Entries tagged as planet

Moon-Mars-Venus conjunction of 2017

Moon, Mars, and Venus line up in the western sky

As I dropped by Gwangju to catch a movie (I'll be posting a comic tomorrow), the western sky was adorned with an alignment of some of the bright bodies of the solar system as seen from the Earth - the Moon, Mars, and Venus. The occurrence was relatively well-publicized, but I forgot to carry a dedicated camera tonight. Luckily, the telephoto lens of the iPhone 7 Plus pulled through and I was able to capture this sight over the neighbourhood just before Venus dropped behind the buildings.

Device: iPhone 7 Plus
Settings: 56mm - ISO 1000 - 1/12s - f/2.8
Filters: None
Time: 2017-02-01 21:12 KST
Location: Gwangju, Korea
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Looking out the window to see the Milky Way

The Milky Way Galaxy adorns the southern sky, atop the apartments (13.5% size)

A few hours after walking in the rain to see a movie yesterday, I was getting ready to sleep. Then I noticed that the sky was crystal clear, something I haven't seen in more than nearly two weeks (or three, in the night). Not to pass up this opportunity, I got my camera out. With so many stars visible, I wondered if the Milky Way Galaxy could be captured even with all the lights from the apartment buildings nearby.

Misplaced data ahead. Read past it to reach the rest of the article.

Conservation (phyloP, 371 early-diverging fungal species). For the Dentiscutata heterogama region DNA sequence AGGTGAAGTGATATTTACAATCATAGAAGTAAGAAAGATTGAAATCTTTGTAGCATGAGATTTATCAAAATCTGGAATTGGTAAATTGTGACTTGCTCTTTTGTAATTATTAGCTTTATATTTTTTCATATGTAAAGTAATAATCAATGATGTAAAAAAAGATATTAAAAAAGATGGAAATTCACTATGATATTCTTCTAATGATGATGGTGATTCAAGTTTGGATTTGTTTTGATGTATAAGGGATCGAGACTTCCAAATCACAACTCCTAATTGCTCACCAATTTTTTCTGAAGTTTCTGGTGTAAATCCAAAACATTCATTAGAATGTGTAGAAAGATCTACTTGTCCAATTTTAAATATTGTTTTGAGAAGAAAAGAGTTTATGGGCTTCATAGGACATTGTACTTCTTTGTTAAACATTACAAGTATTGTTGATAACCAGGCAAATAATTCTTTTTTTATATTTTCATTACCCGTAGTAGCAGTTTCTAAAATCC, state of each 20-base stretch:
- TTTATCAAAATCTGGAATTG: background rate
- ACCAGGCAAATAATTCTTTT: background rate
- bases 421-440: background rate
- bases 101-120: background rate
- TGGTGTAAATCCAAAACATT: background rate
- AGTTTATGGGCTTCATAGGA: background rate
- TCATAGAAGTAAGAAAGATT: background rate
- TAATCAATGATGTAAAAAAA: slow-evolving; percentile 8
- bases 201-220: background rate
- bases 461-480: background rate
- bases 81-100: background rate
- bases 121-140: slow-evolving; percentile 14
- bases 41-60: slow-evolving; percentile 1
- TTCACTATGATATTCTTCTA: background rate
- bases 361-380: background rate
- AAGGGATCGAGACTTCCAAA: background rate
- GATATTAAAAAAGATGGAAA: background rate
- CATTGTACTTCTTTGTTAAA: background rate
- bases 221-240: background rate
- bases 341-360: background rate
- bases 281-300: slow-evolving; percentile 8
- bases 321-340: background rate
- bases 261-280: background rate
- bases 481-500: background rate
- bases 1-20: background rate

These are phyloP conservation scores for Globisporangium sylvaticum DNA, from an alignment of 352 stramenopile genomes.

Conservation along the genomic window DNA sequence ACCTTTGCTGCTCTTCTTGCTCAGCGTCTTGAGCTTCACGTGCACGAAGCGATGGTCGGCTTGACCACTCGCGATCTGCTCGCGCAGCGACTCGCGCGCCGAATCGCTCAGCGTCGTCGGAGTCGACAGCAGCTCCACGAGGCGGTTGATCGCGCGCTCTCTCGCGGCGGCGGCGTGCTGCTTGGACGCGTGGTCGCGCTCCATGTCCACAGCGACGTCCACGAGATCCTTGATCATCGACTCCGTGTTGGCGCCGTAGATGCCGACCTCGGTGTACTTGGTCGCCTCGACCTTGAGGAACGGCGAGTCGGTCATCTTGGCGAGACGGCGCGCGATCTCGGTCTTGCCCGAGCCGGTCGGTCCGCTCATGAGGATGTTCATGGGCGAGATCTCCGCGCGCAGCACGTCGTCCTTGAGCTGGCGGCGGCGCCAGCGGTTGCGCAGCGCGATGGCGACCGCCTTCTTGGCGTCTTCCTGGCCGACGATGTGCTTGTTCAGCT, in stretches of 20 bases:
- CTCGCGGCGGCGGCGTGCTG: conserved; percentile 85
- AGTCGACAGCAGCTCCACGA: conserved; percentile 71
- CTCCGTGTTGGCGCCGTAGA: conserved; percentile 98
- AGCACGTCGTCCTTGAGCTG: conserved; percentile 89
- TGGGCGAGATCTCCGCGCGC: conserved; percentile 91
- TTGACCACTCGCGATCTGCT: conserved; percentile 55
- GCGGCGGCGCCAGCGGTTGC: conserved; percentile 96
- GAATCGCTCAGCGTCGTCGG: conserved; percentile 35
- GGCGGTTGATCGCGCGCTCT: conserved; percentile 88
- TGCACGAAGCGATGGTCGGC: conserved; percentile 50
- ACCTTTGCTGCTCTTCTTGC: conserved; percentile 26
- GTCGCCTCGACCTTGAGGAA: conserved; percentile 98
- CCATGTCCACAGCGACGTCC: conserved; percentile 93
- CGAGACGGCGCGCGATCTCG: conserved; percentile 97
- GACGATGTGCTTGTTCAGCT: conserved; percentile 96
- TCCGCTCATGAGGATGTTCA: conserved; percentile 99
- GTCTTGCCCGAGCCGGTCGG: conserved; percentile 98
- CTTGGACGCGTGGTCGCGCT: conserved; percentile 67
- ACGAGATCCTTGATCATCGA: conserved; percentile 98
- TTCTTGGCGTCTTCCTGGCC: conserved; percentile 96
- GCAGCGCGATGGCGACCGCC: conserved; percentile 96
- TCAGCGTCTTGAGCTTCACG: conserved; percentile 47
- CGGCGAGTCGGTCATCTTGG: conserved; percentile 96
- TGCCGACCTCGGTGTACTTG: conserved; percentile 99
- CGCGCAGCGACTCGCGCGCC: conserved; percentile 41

After a few tries, it became clear that indeed it could be done, if somewhat faintly. Adjusting the levels, curves, and contrast brought out further details. Individual colour channels were untouched, yet the sky showed a very nice gradient. This may be an unintended affect of the light pollution near the horizon and I like how it turned out.

Device: Sony A5000 + SELP1650 (E PZ 16–50 mm F3.5–5.6 OSS)
Settings: 16mm - ISO 2000 - 20s - f/3.5
Filters: None
Time: 2016-07-08 00:44 KST
Location: Naju, Korea
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Saturn and its satellites

Rhea - Tethys - Saturn - Dione - Titan on June 15, 2016

I used the Opteka 2x teleconverter lens for astrophotography for the first time when I took another series of photos of the planets two days ago. This is supposed to be used with telephoto mirror lenses, but that's basically what my telescope is as well and I hoped it would be usable here. Test shots during the day came out alright, maintaining better contrast than the 2.5x Barlow lens I had been using. As you can see here, it performs reasonably well in the night, too.